What is AST (Aspartate-aminotransferase)?

What is AST (Aspartate-aminotransferase)?

AST (Aspartate-aminotransferase) is an enzyme found in various parts of the body. The highest concentrations are found in muscle, heart, and liver. Inflamed or injured liver cells leak higher than normal amounts of certain chemicals, including liver enzymes, into the bloodstream, which can result in elevated AST enzymes on blood tests. Elevated amounts of this enzyme may signal a health problem.

What is the meaning of the Aspartate-aminotransferase (AST) blood test?

It is usually used to detect liver damage. Other names for the test include “serum glutamic-oxaloacetic transaminase” (or SGOT).

It is often ordered together with another liver enzyme, ALT (Alanine-aminotransferase), or as part of a liver panel to screen for and help to diagnose liver disorders.

What are normal and optimal AST Level?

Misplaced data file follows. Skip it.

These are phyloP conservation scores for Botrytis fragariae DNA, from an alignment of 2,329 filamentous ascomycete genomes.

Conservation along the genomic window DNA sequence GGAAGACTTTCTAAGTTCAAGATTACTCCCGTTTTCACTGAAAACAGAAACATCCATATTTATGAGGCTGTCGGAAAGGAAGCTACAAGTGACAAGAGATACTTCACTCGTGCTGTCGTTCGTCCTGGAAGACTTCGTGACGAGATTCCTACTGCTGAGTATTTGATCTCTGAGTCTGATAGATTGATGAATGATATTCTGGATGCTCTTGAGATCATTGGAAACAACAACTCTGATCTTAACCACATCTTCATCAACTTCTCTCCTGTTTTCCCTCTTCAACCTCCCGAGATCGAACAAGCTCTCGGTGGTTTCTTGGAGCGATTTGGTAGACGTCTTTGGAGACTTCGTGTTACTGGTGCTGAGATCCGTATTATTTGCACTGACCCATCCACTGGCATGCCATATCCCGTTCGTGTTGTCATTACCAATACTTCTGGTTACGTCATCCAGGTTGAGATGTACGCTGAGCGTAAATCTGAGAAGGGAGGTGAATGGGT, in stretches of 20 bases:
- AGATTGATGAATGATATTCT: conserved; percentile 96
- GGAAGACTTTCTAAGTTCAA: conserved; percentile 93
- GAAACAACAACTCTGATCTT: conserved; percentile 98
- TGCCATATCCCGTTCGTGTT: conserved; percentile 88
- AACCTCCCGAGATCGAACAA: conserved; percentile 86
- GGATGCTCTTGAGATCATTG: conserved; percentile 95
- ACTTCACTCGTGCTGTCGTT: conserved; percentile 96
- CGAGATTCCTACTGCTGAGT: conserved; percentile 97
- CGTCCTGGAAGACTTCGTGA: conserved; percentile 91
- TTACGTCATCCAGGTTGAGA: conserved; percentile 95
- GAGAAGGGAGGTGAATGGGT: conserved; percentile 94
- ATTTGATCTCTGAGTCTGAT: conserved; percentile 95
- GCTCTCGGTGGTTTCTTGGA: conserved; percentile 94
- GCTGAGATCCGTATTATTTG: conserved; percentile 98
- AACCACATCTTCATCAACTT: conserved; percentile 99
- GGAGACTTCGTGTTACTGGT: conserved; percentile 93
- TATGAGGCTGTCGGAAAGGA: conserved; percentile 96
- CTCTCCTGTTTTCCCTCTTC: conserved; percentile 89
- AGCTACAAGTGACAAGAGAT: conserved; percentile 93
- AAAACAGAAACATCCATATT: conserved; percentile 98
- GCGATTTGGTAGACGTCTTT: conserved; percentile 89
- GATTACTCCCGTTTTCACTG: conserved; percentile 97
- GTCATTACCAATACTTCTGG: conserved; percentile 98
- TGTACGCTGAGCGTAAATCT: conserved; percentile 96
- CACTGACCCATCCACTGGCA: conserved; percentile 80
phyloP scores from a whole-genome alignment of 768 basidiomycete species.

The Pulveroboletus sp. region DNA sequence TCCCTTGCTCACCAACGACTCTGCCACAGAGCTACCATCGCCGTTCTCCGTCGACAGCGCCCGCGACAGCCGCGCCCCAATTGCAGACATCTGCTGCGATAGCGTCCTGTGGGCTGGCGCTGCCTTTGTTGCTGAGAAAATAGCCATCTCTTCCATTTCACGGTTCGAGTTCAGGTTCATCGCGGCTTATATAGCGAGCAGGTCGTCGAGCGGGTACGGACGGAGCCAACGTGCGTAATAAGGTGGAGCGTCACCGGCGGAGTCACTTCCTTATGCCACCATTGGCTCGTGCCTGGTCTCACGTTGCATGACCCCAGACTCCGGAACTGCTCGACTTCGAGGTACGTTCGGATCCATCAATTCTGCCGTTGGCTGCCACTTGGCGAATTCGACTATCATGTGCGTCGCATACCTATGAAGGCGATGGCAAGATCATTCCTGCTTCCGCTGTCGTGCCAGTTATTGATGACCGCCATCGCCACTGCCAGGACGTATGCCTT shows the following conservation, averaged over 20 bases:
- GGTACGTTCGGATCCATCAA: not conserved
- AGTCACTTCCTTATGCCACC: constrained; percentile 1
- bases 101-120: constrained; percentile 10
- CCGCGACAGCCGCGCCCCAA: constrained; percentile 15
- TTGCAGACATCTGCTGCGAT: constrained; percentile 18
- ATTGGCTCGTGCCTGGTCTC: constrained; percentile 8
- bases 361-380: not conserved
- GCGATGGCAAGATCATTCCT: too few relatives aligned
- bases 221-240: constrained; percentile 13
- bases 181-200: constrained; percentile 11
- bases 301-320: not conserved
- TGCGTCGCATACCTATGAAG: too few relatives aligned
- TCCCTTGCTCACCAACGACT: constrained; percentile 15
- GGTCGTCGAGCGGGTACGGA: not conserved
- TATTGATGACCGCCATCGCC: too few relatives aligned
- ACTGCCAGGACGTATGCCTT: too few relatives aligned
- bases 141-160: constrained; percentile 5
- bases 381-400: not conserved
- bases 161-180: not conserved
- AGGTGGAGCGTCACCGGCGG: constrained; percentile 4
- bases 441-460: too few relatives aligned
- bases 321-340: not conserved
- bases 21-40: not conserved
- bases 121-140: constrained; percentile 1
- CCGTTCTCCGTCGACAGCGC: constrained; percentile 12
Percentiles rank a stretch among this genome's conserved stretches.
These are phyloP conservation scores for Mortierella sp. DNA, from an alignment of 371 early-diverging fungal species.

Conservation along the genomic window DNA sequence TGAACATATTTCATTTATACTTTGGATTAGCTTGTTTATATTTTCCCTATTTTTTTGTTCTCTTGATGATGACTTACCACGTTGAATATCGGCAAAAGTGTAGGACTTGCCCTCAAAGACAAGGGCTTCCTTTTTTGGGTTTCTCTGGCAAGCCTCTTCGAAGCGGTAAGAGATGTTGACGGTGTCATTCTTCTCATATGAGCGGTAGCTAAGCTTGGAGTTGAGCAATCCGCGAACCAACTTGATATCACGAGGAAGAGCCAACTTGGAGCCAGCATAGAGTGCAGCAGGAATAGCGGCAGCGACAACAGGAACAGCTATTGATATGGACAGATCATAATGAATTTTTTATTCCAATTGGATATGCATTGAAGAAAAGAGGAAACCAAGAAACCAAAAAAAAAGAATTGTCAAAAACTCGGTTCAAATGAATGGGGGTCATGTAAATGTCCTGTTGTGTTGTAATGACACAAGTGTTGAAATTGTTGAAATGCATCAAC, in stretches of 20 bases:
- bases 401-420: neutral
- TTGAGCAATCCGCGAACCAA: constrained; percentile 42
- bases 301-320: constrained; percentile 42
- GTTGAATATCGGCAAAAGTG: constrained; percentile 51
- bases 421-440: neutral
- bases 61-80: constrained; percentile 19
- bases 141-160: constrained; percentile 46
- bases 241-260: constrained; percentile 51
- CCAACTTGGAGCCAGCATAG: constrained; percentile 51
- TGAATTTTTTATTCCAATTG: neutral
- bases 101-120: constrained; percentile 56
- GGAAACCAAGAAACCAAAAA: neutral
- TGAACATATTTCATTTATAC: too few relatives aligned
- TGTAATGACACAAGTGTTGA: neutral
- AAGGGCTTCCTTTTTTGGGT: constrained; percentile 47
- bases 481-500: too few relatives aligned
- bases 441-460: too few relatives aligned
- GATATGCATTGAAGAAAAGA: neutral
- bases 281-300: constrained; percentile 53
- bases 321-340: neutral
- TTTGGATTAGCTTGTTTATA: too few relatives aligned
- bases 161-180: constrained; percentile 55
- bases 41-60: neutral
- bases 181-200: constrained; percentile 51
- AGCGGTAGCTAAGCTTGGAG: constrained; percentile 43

AST test results will vary based on the laboratory completing the analysis. Talk to your doctor about your results.

Normal Ranges:

Males:

1-13 years: 8-60 U/L

> or = 14 years: 8-48 U/L

Females:

1-13 years: 8-50 U/L

> or =14 years: 8-43 U/L

Typically, the optimal range for the AST test is 10 to 34 IU/L (international units per liter).

What do higher AST Levels mean?

They may mean liver problems or they may not. Elevations of these liver enzymes can also occur with muscle damage. The interpretation of elevated AST and ALT results depends upon the entire clinical evaluation of an individual, and so it is best done by doctors and physicians experienced in evaluating liver disease and muscle disease.

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One thought on “What is AST (Aspartate-aminotransferase)?

  1. Pingback: What is GGT? – HealthMatters.io – Official Blog

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